Italian Plum

Easily Grow Your Very Own Sugar Plums…

Whether you’re a novice fruit grower, or you just want something sweet and easy, the Italian Plum Tree is one of the easiest fruits to grow.

With gorgeous spring flowers and deep-purple fruit all in a manageable, naturally dwarf tree, the Italian Plum is great for any yard… city, country and everything in between.

Ready to eat fresh right of the tree, easily made into jams and jellies, or frozen and dried, you’ll find endless ways to enjoy your Italian Plums.

…the juice, when cooked, turns into a deep red that’s well-loved by culinary experts for its rich flavor and intoxicating color.

Growing to only 10-15 ft., you can grow your Italian Plum virtually anywhere in your yard… dazzle an entryway with a pair, create a stunning showpiece in a small yard, or scatter an open landscape with as many as your heart desires.

Self-fertile, there’s no need to plant a pollinator!

Winter-hardy… adaptable to most soil types… and disease resistant… the Italian Plum is great for beginners looking to grow their first fruit tree.

Here’s what you’re going to love about your Italian Plum tree:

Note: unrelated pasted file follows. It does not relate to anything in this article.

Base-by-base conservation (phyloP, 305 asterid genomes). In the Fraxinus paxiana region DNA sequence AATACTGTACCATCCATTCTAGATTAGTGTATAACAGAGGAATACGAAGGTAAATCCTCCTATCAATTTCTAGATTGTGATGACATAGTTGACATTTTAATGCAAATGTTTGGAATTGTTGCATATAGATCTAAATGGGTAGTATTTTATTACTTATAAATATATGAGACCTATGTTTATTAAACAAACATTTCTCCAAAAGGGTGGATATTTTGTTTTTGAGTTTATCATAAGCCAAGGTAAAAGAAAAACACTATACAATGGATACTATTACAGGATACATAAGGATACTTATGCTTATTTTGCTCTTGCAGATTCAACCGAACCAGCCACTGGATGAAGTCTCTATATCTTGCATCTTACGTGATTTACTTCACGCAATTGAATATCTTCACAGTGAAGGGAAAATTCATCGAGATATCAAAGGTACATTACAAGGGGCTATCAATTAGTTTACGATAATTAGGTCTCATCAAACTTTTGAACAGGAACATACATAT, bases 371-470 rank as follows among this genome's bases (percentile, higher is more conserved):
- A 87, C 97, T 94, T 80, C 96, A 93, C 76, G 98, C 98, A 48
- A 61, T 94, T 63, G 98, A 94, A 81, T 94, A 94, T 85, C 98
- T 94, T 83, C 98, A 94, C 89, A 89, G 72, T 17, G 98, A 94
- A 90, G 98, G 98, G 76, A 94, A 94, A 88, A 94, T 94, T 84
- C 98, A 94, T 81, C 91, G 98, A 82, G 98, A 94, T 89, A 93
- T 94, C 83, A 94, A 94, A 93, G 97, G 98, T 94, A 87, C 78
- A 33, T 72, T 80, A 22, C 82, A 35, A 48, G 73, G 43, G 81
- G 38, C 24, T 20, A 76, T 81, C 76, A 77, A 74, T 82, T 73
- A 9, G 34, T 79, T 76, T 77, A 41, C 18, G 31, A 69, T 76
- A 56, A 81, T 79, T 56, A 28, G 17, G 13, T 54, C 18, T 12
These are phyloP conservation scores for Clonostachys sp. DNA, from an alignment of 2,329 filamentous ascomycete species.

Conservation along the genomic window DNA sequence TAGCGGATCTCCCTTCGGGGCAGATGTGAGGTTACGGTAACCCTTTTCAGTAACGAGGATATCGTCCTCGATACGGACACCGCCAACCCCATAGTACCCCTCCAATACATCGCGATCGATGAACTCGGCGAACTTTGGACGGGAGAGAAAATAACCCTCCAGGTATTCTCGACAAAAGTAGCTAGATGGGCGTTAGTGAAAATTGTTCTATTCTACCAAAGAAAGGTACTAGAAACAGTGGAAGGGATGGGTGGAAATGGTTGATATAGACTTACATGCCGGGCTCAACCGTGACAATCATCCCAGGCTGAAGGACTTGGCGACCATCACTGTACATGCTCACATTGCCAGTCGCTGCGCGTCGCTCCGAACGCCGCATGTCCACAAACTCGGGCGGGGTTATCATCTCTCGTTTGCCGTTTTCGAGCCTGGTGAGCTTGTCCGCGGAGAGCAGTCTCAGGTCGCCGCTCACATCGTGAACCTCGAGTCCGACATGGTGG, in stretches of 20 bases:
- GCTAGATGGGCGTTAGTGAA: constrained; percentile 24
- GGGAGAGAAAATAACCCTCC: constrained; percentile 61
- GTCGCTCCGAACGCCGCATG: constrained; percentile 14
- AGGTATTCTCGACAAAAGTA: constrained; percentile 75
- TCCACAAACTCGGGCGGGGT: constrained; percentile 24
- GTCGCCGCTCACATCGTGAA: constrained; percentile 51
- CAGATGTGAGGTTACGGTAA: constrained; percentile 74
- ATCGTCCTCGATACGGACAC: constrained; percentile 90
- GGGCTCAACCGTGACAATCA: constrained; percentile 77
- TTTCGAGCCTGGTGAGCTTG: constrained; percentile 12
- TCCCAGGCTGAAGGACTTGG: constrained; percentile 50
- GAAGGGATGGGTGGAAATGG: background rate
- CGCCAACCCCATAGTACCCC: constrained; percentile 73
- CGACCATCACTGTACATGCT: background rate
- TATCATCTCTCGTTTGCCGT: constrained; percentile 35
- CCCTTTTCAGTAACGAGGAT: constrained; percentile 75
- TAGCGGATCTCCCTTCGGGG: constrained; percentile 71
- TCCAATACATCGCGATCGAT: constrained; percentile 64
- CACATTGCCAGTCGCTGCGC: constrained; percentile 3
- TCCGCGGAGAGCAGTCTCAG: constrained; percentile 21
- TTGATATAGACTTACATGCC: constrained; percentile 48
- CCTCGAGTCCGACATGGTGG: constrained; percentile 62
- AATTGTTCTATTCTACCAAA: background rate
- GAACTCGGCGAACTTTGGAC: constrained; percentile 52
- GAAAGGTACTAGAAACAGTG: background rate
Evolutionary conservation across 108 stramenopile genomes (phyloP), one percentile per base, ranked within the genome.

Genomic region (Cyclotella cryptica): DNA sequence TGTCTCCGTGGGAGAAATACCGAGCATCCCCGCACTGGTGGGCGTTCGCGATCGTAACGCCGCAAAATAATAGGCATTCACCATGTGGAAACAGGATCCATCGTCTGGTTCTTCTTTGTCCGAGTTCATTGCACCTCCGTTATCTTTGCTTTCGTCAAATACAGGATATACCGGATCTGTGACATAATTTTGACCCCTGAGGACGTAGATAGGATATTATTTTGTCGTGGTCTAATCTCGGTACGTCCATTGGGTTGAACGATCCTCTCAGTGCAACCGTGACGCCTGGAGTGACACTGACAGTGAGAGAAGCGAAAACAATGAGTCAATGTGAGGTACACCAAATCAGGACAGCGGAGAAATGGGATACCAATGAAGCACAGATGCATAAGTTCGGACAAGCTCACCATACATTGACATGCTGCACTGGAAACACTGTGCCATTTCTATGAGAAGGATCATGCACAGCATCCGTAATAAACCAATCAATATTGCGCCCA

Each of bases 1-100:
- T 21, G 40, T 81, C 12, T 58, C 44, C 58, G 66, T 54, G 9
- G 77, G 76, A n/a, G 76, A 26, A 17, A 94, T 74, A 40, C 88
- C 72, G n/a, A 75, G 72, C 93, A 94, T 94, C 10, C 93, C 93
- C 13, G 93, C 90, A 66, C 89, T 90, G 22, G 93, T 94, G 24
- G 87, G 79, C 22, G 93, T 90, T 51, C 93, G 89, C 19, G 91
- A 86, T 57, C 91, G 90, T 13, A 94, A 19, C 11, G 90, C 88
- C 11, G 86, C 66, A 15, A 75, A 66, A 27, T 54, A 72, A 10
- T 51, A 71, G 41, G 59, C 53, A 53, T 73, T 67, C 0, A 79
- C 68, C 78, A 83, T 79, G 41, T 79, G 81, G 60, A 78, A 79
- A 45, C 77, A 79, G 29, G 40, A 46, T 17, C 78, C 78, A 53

#1 – Italian Plums are sweet and just a little tart, making them standout from just ordinary plums

#2 – You can grow an Italian Plum tree even if you’ve never grown fruit before. They’re that easy!

#3 – Beautiful spring flowers and deep-purple fruit will add enchanting colors to your yard.

Some fruit trees are complicated and time-consuming, but not the Italian Plum!

Planting & Care

1. Planting:Plant your Plum in well-draining soil and in full to partial sun.

Dig a hole that is twice as wide but just as deep as the root ball. Place your tree, backfill your soil and water to settle the roots. Mulch the surrounding soil to conserve moisture.

2. Watering:You will not likely need to water your tree unless you live in a very dry area with little irrigation. If you’re not sure when to water, check your surrounding soil about 3 inches down. If the soil is dry here, it’s time to water.

3. Fertilizing:During the first few years, you can add balanced fertilizer at the beginning of spring. However, it is not necessary to fertilize your tree once it begins to bear fruit.

4. Pruning:Your tree only requires light pruning in winter to get rid of dead branches. You can also do some additional pruning to lighten the branches or maintain a vase shape, but it is not necessary.